The user will input either one or two words, and this should be mapped into the correct numeric selection. For example, "square" would map into selection 1; the input "row square" or "square row" would both map into selection 5; the input "tile square" or "square tile" would both map into selection 9.
 Any invalid combination of words should be considered a 'soft error': output an errror message, but do not halt the program. Instead, simply prompt the user with the menu again. Examples of soft error conditions include: "square ring", "octagon octagon", "pizza rat", etc.
There is no demo for your final code.
Extra Credit
You can get extra credit by creating your own tessellations. To earn +6 pts, your work must satisfy the following criteria:
 The extra credit should be mentioned in your program's docstring.
 It should be demonstrated when the user selects 13 from the menu.
 The demonstration should show a valid wallpaper tessellations that completely fills the plane.
 Its implementation should be divided into separate functions, each of which are documeted accurately (following the docstring style demonstrated in the template).
Any extra credit submitted will also be enrolled in an online art contest, where the class votes on their favorite digital artwork. Voting and submissions will be anonymous. If any student votes for your artwork, you get +1pt exta credit. If over 1/3 of the voters select your artwork, you will get an additional +3pt extra credit.
You may create an entirely unique tessellation, or find a tiling from art and copy that tessellation. The below might inspire you:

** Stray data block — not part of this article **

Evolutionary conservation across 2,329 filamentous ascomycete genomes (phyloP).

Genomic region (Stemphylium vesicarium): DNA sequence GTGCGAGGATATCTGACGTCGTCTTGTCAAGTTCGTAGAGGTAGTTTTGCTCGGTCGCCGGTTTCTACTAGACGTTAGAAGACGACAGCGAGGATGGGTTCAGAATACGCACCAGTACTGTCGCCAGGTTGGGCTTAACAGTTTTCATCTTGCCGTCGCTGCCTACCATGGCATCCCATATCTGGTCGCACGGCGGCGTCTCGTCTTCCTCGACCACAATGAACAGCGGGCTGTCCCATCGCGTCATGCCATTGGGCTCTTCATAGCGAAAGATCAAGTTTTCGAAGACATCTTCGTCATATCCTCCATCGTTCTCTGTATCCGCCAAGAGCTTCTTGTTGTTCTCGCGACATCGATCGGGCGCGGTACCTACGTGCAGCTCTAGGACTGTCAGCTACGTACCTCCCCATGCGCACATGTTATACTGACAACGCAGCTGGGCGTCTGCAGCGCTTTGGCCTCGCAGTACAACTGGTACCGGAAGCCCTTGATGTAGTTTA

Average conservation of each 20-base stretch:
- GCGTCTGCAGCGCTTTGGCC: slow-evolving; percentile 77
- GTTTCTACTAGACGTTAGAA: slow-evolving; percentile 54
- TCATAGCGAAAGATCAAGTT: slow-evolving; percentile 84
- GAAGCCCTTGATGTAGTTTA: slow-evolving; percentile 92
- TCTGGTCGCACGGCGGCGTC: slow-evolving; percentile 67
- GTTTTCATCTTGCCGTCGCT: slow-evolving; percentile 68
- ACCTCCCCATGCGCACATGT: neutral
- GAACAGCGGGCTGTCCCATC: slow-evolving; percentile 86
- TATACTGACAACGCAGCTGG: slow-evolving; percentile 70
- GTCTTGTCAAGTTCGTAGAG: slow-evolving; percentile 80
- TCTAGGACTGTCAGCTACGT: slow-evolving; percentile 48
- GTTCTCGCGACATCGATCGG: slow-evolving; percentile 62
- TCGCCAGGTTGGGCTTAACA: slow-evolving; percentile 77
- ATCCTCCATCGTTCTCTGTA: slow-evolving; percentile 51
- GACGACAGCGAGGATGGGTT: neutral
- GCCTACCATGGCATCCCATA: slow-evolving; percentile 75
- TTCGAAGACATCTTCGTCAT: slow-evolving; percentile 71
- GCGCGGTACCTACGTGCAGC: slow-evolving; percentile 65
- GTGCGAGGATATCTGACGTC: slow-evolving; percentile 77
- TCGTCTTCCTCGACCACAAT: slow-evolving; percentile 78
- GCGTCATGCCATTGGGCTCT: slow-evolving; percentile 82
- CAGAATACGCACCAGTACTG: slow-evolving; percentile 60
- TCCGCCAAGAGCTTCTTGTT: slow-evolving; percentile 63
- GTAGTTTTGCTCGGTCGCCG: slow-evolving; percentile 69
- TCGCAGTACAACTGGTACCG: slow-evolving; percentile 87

Grading Rubric
 Checkpoints [20%]

Checkpoint demos are each worth 10 points; each is all or nothing.
 Programming Design and Style [25%]

In addition to being correct, your program should be easy to understand and well documented. For details, see the rubric below.
 Correctness [55%]

The most important part of your grade is the correctness of your final program. Your program will be tested numerous times, using different inputs, to be sure that it meets the specification. You will not get full credit for this unless your output matches the sample output exactly for every case, including capitalization and spacing. Attention to detail will pay off on this assignment. For details, see the rubric below.
Detailed Rubric
Correctness: functional features (50 points  5 points each)
Case 1:  The main menu appears exactly as shown in the sample (see Sample 1). 
Case 2:  When the user inputs an invalid number for width or height of the window, the program produces an exit code (Ex: Samples 3 and 4). 
Case 3:  When the user inputs a value indicating the program should quit, or an invalid selection or a valid selection the program behaves as described (Ex: Samples 1 and 2). 
Case 4: 
The functions draw_square() , draw_square_line() and tile_squares() are implemented as described, and call each other when appropriate.

Case 5: 
The functions draw_ring() , draw_ring_line() and tile_rings() are implemented as described, and call each other when appropriate.

Case 6:  When a user selects an invalid ring border, an approprate message is displayed. When a user selects a valid ring border, the circle radius is accurately drawn (see the hint in Checkpoint A). 
Case 7: 
The functions draw_hexagon() , draw_hexagon_line() and tile_hexagons() are implemented as described, and call each other when appropriate.

Case 8: 
The functions draw_octagon() , draw_octagon_line() and tile_octagon() are implemented as described, and call each other when appropriate.